Workers’ Compensation Doctors and medical personnel keep a record of everything they observe
Practicing medicine is hard. In addition to figuring out how best to treat a medical condition, the workers compensation doctor has to follow regulations, bill, and insurance companies keep detailed records. Understanding that doctors and medical personnel are writing down everything that they see or hear that is critical to your claim.
Devon’s Workers’ Compensation Case
Devon worked as a corrections officer at a youth facility for three years. His job was difficult. Students sometimes injured staff members when they were upset or angry. Staff members often didn’t get along. Devon had some problems with student behavior and with the other staff. Devon’s supervisor would have said that Devon was an accident waiting to happen. But Devon’s injury at work didn’t happen because of a fight or because he had to put a student in a hold. He got hurt when he was loading equipment into a car. Devon stepped onto a rock he didn’t see and rolled his ankle, stumbling and stopping just before he fell to the ground. “Just like last summer,” he thought.
When Devon was playing in his regular weekly basketball game the prior year, he fought for a rebound but landed on another player’s foot. Devon spent a month in a rigid ankle boot before he could play basketball again. Worse, he had to go out of work on short-term disability because corrections officers have to be able to restrain the students. But Devon thought that this new injury wasn’t nearly as bad. He went inside and iced his ankle, took some medicine, finished his shift and went home.
The next morning his ankle was really swollen so he pulled out the old brace from last year and called in sick. His wife called his family doctor and he went in to see him. At the office, the nurse felt his foot and ankle and looked back at the computer screen. “I see it’s the same left ankle bothering you again,” the nurse said. “Did you take anything for it?” “Just some pain meds, nothing big.” Devon was ready to get this over with. “Did you put any ice on it?” “Yes, off and on most of the day yesterday at work when it started hurting, and again last night.” “Dr. Avalon will see you shortly.”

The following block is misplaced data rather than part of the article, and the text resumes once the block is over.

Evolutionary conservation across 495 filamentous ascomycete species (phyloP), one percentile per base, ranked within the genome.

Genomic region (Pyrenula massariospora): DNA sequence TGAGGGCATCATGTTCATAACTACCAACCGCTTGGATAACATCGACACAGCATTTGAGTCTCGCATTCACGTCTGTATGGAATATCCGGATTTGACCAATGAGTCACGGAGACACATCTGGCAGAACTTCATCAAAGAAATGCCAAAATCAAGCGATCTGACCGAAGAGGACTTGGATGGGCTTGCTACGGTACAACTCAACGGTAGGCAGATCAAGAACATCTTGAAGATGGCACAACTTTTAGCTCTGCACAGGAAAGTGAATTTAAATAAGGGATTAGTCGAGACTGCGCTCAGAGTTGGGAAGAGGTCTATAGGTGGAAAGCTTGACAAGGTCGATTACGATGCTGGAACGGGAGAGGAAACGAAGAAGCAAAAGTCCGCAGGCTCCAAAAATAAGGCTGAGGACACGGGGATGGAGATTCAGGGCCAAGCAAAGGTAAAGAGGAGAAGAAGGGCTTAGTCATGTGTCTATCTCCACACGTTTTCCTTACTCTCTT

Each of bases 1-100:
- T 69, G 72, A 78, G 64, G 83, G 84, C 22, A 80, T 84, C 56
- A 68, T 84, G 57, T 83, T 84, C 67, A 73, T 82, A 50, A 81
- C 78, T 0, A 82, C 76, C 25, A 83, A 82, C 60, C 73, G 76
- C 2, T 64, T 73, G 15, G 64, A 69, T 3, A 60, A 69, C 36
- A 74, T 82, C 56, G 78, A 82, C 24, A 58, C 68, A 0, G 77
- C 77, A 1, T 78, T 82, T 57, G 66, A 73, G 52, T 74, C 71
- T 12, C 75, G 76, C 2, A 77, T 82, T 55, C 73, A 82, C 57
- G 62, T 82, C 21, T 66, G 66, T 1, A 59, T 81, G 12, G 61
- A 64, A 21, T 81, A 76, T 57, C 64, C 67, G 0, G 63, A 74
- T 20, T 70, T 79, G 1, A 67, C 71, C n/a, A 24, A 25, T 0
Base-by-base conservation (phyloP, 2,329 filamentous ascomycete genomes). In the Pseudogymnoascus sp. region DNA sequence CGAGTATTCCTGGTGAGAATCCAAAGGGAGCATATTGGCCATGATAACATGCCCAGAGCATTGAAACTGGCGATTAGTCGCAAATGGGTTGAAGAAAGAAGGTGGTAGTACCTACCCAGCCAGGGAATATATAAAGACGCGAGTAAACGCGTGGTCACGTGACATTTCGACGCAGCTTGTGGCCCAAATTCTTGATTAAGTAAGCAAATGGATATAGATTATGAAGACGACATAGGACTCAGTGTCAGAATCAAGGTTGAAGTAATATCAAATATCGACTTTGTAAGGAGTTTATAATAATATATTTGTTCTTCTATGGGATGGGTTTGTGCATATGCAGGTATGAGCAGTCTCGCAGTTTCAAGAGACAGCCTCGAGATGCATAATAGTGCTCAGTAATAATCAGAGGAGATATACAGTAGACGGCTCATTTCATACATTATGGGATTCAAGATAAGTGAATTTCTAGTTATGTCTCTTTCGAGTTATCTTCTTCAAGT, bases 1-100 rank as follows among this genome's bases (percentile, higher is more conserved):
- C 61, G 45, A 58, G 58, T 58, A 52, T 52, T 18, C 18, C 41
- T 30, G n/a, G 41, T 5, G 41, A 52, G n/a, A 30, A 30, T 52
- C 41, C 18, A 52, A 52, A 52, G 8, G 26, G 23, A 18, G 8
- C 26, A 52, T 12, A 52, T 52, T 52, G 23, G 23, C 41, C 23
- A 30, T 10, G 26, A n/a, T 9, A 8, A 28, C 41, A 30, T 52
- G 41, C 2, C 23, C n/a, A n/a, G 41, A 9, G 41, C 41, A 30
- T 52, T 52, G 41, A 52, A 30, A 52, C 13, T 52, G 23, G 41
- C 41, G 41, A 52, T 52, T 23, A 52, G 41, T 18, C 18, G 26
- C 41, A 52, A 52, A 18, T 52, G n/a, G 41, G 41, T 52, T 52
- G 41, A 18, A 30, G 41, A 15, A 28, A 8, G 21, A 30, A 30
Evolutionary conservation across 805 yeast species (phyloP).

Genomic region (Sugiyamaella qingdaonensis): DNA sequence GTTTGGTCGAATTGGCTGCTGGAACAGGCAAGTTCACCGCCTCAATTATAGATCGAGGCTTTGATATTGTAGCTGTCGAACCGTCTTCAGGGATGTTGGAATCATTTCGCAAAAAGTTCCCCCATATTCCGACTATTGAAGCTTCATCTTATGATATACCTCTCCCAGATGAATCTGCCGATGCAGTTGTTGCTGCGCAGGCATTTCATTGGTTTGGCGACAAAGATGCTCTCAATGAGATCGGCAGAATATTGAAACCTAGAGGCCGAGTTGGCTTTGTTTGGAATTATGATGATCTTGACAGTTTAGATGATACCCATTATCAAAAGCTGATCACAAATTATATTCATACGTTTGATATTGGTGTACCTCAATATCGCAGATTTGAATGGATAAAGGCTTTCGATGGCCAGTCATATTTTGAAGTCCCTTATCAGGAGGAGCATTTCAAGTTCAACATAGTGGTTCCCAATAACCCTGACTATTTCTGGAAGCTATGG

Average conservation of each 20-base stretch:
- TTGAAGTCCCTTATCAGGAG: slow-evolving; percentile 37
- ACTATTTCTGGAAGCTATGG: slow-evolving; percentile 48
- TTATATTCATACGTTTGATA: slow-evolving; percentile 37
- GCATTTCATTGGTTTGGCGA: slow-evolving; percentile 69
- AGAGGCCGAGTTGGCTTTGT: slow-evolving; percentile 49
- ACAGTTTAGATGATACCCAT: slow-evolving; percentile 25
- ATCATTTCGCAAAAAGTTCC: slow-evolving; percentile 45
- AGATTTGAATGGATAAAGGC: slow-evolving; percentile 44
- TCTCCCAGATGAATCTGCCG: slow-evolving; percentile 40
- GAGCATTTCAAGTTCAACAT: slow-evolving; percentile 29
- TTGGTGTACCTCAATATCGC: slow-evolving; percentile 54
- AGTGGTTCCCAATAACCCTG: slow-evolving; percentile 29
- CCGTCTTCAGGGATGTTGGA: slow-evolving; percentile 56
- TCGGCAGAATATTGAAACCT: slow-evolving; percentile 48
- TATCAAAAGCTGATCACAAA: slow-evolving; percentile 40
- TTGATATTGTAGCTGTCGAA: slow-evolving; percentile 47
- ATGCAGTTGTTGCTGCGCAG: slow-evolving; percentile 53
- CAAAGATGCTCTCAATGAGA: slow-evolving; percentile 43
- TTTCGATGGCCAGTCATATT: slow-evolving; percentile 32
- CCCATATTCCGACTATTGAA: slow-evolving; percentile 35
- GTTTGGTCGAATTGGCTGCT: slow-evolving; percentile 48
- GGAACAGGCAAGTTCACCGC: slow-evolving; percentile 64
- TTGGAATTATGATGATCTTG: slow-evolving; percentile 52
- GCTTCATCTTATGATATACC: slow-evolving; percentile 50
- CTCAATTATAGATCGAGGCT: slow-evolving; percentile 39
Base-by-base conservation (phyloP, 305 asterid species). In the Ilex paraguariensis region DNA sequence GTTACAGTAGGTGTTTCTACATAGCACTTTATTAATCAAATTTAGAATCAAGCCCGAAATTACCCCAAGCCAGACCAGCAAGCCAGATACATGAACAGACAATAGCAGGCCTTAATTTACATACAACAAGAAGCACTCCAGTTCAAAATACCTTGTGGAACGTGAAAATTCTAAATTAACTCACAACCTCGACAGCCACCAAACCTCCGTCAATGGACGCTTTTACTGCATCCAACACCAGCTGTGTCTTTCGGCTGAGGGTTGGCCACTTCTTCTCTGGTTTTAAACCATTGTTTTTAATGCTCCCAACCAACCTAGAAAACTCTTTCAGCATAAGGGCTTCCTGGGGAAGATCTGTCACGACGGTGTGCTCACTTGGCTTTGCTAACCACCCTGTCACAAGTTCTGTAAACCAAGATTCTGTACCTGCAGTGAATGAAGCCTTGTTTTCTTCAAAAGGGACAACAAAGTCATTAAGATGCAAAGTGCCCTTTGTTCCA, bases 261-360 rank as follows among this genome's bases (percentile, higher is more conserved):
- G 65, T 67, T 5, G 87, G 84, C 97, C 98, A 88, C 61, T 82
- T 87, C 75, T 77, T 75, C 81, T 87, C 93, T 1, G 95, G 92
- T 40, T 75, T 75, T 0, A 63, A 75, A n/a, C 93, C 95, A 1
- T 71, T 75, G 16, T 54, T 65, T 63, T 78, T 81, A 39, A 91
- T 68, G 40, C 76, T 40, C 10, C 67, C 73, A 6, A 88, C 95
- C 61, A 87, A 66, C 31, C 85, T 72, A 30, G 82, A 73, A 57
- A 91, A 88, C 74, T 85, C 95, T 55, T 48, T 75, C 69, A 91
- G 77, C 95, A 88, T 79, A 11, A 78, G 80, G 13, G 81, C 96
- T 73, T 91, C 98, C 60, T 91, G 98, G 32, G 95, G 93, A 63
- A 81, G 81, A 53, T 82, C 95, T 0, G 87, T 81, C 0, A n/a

Dr. Avalon came in, checked the chart, asked Devon where it hurt and ordered an x-ray. When nothing was broken, he gave Devon a prescription and a referral to a specialist in sports and physical medicine because he said Devon needed physical therapy.
Devon went to the appointment with the surgeon. When he was given a medical history form to fill out before he saw the doctor, he put down that he had rolled his ankle and that the problem had started “last summer.” He left a lot of the form blank. The doctor was running an hour behind and rushed in.
“Well, this seems to be a chronic problem,” said Dr. Avalon. “You like to play basketball, huh? Let’s see about getting you back on the court. I don’t know whether we will talk surgery in the future, but I believe we can skip it for now.” As he spoke, the doctor mostly stared at the computer screen. Devon wasn’t sure of the doctor’s name and was too shy to admit it, so he didn’t say much. The exam took five or six minutes, and the doctor was gone.
Devon was happy to hear that he wouldn’t need surgery. But the physical therapy the doctor recommended was a problem since he would need to miss work. Devon knew then that he should report the injury, so he filled out a form and gave it to the supervisor.
This time Devon was given some desk work, but with his foot in a brace there wasn’t much else he could do. Within days of reporting his injury Devon received medical releases to sign that allowed the insurance adjuster to get any of his medical records from any medical treatment that he had ever had, and a letter in the mail saying that she was investigating the injury. When he spoke to the adjuster, she was very nice and reassuring. Devon filled out the forms and sent them back.
The adjuster was really looking at the fact that the doctor wrote in the medical records: “The injury started a year ago playing basketball.” A month after the injury Devon received a form denying his claim. He went out of work on short-term disability when he needed surgery for the torn ankle tendon that wouldn’t heal and that interfered with his ability to stand. He looked for other employment, but he couldn’t find anything.
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